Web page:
That was really interesting. Favorite part of the ministry job, preaching, and vision casting which are communications, and now, these days, I write books, I podcast, I blog, it’s all communication. That’s the one thing.
[0:08:32.3] JR: That’s the through line.
[0:08:33.0] CN: Yup.
[0:08:33.3] JR: I love it. I’m really enjoying the latest book, didn’t see it coming, got lots of follow up questions, but first, can you give our listeners who haven’t read the book, give them a 30 second summary. What is Didn’t See it Coming all about?
[0:08:47.2] CN: Yeah, I wrote it because there are all kinds of leadership pitfalls that people are aware of and seven that seem to consistently show up that nobody expects. These are soft issues. These are things that take leaders out or cap their potential but nobody really talks about so a smattering cynicism for example. A lot of leaders – age often makes you cynical, right? You just live long enough, you get cynical.
Burn out is another thing nobody sees coming. Pride can swell in your heart particularly with success or moral compromise. Those are some things that – there’s more than that but those are some things that nobody really sees coming and I have struggled with. Not so much, you know, moral compromise, not in the sense of making headline but just like, “Ooh, be careful not to sell your soul there Mr Nieuwhof.”
There’s that. And then pride, right? That’s an issue, I think almost all of us who has had a bit of success struggle with –
[0:09:40.9] JR: Go back to the, “Don’t sell your soul.” I’m going to press you on that. Is there an example you’re willing to share of one of those moments where you were tempted to do that and didn’t? Because I mean, we’re going to talk more about my story on the Carey Nieuwhof leadership podcast here in a minute and I spent my career as a serial founder.
I’m kind of new to this ‘personality’ business, right? Writing, speaking, podcasting. What was one of those moments? Like, “Oh I could sell out here.”
[0:10:06.0] CN: I had a vision which is really interesting in law because I entered law as a Christian and I was really committed to practicing ethical law because lawyers, attorneys have this reputation so I knew that.
[0:10:19.7] JR: You wanted to be Atticus Finch?
[0:10:20.8] CN: Yes, exactly. I wanted to be on the right side of history, that would be good. I had this picture – so I was 24 years old working at a law firm in my home town. One day at 3:00 in the afternoon and you probably have some charismatic listeners, I understand, you know, charismatic churches, I respect them, but that’s not me, that’s not my personality. I didn’t hear from Jesus today. I read the bible but he wasn’t like, “Oh yeah, turn to the gospel of Luke.”
I just try to pray and be obedient and you know, I have a bit of a Calvinist Presbyterian background, so you can fill in the blanks, yeah. Anyway, long story short, I have this experience where at 24, age 24, I see a vision myself at age 44 and I’m wildly successful on the outside but morally bankrupt on the inside. Lost my family, my kids hated me, I wasn’t even married at the time but you know, you get this vision and I’m like, “Wow,” and I concluded from that law isn’t for me.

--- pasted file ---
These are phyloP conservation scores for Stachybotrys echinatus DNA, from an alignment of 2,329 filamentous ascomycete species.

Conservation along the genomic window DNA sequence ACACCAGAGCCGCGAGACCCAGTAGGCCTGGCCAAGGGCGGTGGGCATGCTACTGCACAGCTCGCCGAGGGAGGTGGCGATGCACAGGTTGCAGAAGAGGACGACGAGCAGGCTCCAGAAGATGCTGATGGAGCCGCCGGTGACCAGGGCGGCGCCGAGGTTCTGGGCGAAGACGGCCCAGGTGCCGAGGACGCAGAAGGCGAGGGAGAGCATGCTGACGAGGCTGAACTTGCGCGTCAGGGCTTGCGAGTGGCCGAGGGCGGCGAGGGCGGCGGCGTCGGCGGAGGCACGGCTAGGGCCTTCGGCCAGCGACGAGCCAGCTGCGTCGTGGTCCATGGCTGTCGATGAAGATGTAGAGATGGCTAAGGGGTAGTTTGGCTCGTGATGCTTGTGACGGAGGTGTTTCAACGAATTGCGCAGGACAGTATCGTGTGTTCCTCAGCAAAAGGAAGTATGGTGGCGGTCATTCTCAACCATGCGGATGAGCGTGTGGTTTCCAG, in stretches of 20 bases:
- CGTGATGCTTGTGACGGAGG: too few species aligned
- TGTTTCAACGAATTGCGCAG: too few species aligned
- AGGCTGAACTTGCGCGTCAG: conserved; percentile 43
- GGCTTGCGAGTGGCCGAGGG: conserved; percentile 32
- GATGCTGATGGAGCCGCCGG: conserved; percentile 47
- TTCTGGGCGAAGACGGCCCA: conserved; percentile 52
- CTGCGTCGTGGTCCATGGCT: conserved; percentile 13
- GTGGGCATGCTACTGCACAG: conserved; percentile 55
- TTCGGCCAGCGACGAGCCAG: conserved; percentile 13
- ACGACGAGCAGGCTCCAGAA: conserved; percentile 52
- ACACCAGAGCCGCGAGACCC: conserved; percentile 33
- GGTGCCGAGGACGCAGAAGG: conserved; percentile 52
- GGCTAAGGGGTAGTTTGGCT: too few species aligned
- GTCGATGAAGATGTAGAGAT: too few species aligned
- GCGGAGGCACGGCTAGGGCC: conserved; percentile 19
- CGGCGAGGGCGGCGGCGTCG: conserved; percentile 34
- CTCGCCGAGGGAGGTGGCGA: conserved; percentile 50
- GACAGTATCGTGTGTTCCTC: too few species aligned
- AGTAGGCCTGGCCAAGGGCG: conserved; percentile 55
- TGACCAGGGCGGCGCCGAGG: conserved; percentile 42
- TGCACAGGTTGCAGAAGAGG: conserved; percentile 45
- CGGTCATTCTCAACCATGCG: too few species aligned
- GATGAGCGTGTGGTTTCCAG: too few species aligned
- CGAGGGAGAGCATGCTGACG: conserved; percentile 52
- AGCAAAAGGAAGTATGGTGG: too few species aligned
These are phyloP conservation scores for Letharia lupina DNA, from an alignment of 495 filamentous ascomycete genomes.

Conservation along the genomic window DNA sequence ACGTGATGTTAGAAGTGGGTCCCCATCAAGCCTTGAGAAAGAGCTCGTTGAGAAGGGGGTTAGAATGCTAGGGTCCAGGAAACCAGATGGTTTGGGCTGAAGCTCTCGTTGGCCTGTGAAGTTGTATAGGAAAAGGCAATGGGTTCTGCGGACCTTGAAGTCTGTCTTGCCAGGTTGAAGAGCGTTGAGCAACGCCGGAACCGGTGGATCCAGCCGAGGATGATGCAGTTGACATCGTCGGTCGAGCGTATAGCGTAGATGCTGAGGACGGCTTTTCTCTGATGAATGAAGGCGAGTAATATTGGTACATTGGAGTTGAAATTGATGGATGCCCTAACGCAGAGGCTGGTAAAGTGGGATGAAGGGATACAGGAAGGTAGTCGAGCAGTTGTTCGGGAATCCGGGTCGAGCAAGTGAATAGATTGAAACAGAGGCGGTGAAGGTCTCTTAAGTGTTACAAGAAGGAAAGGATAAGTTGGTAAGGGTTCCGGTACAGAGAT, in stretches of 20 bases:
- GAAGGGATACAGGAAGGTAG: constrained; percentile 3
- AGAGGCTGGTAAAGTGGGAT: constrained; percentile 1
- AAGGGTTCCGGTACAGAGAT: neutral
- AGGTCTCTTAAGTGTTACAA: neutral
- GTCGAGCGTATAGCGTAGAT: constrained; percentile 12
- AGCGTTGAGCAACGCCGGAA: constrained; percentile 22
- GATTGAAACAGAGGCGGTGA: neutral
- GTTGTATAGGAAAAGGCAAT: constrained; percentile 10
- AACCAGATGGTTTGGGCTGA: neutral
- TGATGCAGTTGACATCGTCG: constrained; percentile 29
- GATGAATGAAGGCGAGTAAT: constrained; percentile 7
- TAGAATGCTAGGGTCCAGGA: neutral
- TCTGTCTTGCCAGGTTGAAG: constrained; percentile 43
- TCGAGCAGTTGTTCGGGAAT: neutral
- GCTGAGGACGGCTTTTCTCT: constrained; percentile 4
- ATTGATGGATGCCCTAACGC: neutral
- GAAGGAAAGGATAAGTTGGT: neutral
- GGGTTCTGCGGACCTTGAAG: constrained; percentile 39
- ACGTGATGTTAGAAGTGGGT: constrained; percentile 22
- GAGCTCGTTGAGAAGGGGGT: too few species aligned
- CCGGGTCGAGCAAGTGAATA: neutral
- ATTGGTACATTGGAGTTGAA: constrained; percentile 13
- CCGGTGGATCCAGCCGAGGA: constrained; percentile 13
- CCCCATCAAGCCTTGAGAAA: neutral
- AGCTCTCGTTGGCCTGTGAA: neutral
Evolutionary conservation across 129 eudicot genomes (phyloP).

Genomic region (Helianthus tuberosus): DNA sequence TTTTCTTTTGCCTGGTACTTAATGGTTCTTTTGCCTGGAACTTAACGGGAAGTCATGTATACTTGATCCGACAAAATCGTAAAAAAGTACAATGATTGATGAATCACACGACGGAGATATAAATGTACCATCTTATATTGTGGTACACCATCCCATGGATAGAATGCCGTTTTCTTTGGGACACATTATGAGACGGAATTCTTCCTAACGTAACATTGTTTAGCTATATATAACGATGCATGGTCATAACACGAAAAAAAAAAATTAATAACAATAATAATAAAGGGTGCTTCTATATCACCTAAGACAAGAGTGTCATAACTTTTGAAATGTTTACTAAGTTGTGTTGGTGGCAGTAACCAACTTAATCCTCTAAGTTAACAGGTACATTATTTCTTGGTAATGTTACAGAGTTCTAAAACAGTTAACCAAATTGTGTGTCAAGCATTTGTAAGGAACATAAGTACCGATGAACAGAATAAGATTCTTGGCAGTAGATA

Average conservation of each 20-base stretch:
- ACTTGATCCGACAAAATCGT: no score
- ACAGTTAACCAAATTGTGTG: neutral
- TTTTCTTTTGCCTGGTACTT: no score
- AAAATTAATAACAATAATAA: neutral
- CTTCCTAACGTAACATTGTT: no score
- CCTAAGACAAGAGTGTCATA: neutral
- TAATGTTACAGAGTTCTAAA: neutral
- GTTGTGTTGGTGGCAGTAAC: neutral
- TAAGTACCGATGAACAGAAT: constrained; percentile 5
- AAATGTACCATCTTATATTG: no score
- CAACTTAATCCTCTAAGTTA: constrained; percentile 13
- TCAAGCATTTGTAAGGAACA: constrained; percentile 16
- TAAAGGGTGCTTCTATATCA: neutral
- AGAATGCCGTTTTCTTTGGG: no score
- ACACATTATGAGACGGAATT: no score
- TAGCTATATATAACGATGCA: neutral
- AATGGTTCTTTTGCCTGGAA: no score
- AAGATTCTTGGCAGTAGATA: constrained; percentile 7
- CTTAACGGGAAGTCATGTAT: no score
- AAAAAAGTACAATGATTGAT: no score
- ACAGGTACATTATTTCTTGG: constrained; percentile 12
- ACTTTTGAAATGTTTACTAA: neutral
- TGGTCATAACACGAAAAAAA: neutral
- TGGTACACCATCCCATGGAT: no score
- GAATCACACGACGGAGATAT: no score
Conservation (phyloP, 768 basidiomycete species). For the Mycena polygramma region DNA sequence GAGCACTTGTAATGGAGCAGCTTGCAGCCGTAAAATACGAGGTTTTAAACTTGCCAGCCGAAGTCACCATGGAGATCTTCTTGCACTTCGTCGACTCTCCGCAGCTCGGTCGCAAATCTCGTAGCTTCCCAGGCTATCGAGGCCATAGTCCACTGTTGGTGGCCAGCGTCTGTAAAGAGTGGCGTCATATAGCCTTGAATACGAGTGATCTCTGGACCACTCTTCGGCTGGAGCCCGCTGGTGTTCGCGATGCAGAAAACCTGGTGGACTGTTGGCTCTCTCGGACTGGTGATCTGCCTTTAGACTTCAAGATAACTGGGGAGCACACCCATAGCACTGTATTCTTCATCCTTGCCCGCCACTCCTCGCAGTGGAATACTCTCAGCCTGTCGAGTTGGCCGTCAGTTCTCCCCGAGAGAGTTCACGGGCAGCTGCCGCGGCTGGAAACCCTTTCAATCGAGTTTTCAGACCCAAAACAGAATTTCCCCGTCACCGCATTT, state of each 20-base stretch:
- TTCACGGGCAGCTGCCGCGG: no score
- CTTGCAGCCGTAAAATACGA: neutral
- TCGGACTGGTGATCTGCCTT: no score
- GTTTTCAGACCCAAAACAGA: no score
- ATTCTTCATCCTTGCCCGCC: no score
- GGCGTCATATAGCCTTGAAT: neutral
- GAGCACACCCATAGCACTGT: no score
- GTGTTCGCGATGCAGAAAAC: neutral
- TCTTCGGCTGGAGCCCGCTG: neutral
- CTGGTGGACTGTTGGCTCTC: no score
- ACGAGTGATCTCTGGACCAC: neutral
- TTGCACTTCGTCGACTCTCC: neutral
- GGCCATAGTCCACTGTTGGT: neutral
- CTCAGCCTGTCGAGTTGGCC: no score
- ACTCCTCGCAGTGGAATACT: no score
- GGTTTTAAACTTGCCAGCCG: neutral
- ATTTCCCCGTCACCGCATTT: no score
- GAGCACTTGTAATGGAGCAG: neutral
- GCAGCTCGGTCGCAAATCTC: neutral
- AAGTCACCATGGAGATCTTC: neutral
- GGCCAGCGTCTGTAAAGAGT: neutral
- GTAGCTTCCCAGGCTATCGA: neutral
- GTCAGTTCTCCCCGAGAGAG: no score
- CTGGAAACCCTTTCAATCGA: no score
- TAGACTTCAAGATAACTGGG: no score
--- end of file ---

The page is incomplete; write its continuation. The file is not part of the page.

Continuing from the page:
But I also realized that even in ministry, you can sell your soul and obvious examples would be you know, waking up someone you’re not married to or taking money that doesn’t belong to you or doing something criminal or illegal. But I think in most cases, it’s more subtle than that. I would say, to answer your question directly. It was probably being addicted to work. Most of us have an addiction of some kind.
You know, it could be a porn addiction, it could be an alcohol addiction or drug addiction and those weren’t my poisons. Partly because they don’t line up with my faith particularly well and I wanted to try to lead with integrity but where I got sucked in was in work and I think in ministry, it becomes a perfect storm because you know, when I was in law, it was pretty easy to go, “Yeah, I’m not going to work at law seven days a week and every night.” I got a wife and soon we had a young son that was on the way and came into the world and I’m like, “I want to be able to be with my wife and son so I’m not going to work.”
But you know, when you’re in ministry, it’s so easy to just work more and more because you're like, “Well, it’s for Jesus so isn’t taking time off unfaithful?” Then, if you’ve got a few challenges at home, sometimes it’s easier to bury your nose behind the laptop than it is to put up with bed time or to get into a disagreement you’re having with your spouse and try to resolve it so it’s just easier to work. So I would say one of my problems, Jordan, was, I just threw myself into work.